The House of Commons’ Environment, Food and Rural Affairs (EFRA) committee has launched its report, entitled: The future for food, farming and the environment.
The inquiry carried out by committee members focused on the impact of leaving the Common Agricultural Policy (CAP) and whether the government’s proposals will deliver on its ambitions to both increase farm competitiveness and enhance the environment.
The report responds to the government’s Consultation, ‘Health and Harmony: the future for food, farming and the environment in a Green Brexit.’ The committee is calling on the Government to ring-fence funding for farming post-Brexit, provide much greater details on its new support mechanisms for farmers, and ensure environmental and welfare standards are maintained on products entering Britain.
Neil Parish MP, Chair of the EFRA committee, said: “A new funding model for agriculture is essential for the future prosperity of UK farming. As we leave the EU we must ensure that we maintain our standards, and that those importing into the UK meet our high standards of production.
“The Government should commit to funding the future agricultural policy using ring-fenced funds, consider new support mechanisms such as tax breaks and capital grant support, ensure that trade agreements demand that imported products meet our standards, and avoid a regulatory race to the bottom.
“Defra’s consultation is ambitious and we welcome much of its intent. There is a notable lack of detail in the Government’s paper, however, and we seek more clarity on funding, delivery, and timing. The Government risks not achieving its ambition and risks damaging the sector. The Government should respond to the farming sector’s concerns and provide clarity as soon as possible.”
Where leaving the Common Agricultural Policy (CAP) is concerned, the report highlights the need for the Government to produce a thorough sectoral assessment of these impacts to identify support for small and medium-sized farms and should commit to ring fencing the funds released to fund the rural economy and environment. Withdrawing Direct Payments will have a varied impact between sectors, and particularly damaging effects will be felt by grazing livestock, cereal and mixed farms.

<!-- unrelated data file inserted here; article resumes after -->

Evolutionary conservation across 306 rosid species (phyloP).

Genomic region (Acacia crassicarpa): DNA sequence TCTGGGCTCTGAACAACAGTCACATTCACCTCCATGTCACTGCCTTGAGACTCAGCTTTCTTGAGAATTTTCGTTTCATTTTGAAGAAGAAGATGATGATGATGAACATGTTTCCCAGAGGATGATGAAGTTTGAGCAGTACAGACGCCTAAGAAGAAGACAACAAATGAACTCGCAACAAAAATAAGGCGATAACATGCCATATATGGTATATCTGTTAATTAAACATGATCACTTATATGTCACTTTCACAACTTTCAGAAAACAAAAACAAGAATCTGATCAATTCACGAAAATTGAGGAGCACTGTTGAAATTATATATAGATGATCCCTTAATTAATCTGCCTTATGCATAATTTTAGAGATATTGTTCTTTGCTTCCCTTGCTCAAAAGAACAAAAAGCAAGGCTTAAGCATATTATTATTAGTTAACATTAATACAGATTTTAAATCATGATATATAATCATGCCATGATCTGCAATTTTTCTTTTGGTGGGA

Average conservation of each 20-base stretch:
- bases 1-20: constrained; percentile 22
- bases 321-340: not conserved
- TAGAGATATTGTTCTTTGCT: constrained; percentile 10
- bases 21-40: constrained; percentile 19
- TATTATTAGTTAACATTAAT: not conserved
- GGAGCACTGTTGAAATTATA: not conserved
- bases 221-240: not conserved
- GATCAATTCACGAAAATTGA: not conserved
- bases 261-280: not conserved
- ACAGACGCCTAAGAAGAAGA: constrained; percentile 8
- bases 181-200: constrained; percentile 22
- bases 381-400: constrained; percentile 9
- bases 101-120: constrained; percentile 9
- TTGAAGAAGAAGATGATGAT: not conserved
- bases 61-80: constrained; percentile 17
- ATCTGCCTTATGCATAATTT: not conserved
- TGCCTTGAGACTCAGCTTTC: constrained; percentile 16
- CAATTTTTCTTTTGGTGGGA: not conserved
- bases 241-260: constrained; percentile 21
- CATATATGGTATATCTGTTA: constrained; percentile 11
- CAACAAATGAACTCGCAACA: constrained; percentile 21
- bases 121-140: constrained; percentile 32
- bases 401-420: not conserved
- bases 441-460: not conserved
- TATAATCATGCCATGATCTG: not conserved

On the issue of farm competitiveness, the report recognises that agricultural productivity is in decline and the UK is falling behind its competitors. Given this set of circumstances, the Governement is now being asked to produce a farm productivity plan by May 2019 that investigates new tax breaks, advice centres, capital grant support and the successor to the agri-tech fund, amongst other areas of exploration.
There is broad support amongst EFRA committee members for including animal health and welfare within Defra’s public money for public goods policy. There should also be public support for healthy food in payment models. Government is also asked to introduce buying standards and ensure use of healthy, affordable and British food in its procurement policies.
The report recognises that DEFRA’s involvement in agri-food negotiations is positive, and the Committee is calling on the Government to ensure that trade agreements always prevent agri-food products that do not meet the UK’s environmental, animal welfare and food standards from entering the country.
Commenting, UFU president Ivor Ferguson said: “The House of Commons EFRA committee paper is largely focused on the Health and Harmony paper in England and essentially the committee is looking for more clarity from the government. However, there are some elements of the report that are relevant at a UK level. We noted that the committee is supportive of devolution but does refer to a need for a regulatory framework and does not necessarily get into the details of specific direct support within the regions. Their position on trade is particularly encouraging.
“They want DEFRA to make a clear statement that imports not meeting UK standards should be prevented. Also of related interest was their recommendation to improve origin labelling and to improve public procurement of locally sourced food. Both of which the UFU supports.”